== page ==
• The improved frames of the present invention may be operated in the same manner as the corresponding unmodified frame, however, higher front roll delivery speeds may be used at any given spindle speed without sacrificing the performance of the frame. Although the improved frames described herein have been operated using a balloon (balloon mode), it is contemplated that the frames, if desired, could be operated in the balloonless mode.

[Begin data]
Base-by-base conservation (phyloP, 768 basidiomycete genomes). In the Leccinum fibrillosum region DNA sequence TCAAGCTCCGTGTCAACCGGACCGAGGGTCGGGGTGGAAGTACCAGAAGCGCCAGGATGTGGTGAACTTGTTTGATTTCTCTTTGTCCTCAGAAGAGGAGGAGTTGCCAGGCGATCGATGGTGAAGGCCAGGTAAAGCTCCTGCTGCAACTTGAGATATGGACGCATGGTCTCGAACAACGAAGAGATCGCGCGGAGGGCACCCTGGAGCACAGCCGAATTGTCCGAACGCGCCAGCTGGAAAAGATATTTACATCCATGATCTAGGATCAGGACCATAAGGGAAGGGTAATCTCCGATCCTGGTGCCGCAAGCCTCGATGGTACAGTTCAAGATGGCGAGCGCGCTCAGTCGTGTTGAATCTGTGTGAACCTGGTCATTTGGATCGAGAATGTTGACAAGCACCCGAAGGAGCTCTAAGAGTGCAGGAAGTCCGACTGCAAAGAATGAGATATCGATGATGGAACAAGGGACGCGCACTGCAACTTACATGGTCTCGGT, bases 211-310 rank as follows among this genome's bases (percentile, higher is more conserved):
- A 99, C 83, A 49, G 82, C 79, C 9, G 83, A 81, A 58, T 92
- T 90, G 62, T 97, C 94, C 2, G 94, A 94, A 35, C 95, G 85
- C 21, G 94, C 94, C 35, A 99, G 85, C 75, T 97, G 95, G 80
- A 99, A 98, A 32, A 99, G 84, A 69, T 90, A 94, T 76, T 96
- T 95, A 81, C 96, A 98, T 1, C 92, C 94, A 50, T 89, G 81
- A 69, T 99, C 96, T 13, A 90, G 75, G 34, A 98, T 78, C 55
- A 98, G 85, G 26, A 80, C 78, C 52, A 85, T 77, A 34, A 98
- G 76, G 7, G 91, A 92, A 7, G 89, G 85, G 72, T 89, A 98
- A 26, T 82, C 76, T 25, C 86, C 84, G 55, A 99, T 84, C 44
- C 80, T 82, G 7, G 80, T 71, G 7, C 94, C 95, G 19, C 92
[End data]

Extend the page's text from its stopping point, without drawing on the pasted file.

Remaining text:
• In a preferred embodiment of the invention disclosed in the Figure, a pneumatic false twister is added to a conventional ring spinning frame position in accordance with the present invention. Referring to the Figure, a spinning position comprised of conventional components (i.e. guide roll 2, a pair of driven nip rolls 3 which serve as feed rolls, an apron drafting system 4 having two pair of driven nip rolls, referred to as middle rolls, a pair of driven nip rolls 5, referred to as front rolls or delivery rolls, a balloon guide 7, traveler 8, ring 9, and spindle 10) is shown to which a pneumatic false twister 6 has been added between front rolls 5 and traveler 8 in accordance with the present invention. Each pair of nip rolls is driven at a peripheral speed correlated to give the desired drafting and throughput. Normally, twister 6 is placed a short distance downstream from front rolls 5, for example, 5 to 15 cm. However, if desired, twister 6 may be positioned further downstream. The optimum spacing of twister 6 between nip rolls 5 and traveler 8 for a given set of operating conditions can be easily determined by routine experimentation, for example, by making a series of slight changes in the spacing during operation of the frame until optimum operating conditions are achieved. In operation of the improved frame, strand 1 is fed from a source (not shown), such as a can, to feed rolls 3, through the drafting zone where it is drafted (e.g. 20x) through the desired count in a conventional manner. Most of the drafting occurs in the apron system. Upon leaving the nip of delivery rolls 5, the strand passes downward through twister 6 and guide 7 and is eventually taken up on bobbin 11 mounted on spindle 10 to form package 12 by means of the usual spinning mechanism including ring 9, traveler 8 and spindle 10. Ring 9 moves up and down and traveler 8 moves around ring 9 on a track at a speed which is correlated with the speed of the spindle and the vertical motion of the ring to properly distribute the strand in forming package 12 on bobbin 11. The rotation of traveler 8 around spindle 10 causes the threadline to balloon outwardly from the major axis of the bobbin between traveler 8 and guide 7. With twister 6 in place, balloon guide 7 is no longer needed because, if guide 7 is removed, the twister will then serve as a balloon guide. In fact, with twister 6 in place, guide 7 is preferably removed since it tends to impede the progation of twist along the strand. With guide 7 removed, the strand balloons outwardly between traveler 8 and twister 6. Rotating spindle 10 inserts real twist (spindle twist) in the strand which backs up the strand toward the nip of front rolls 5. Twister 6 inserts twist along the length of the strand from the nip of front rolls 5 through the balloon to traveler 8 in a single direction. Twister 6 is operated so that the direction of the twists are the same, whereby the twist provided by twister 6 adds to the spindle twist. The twist provided by twister 6 imparts temporary strength to the strand between front rolls 5 and traveler 8, thereby requiring less spindle twist to keep the stand from breaking. Consequently, twister 6 permits the frame to be operated at higher front roll delivery speed without causing the strand to break than is possible when it is omitted from the frame.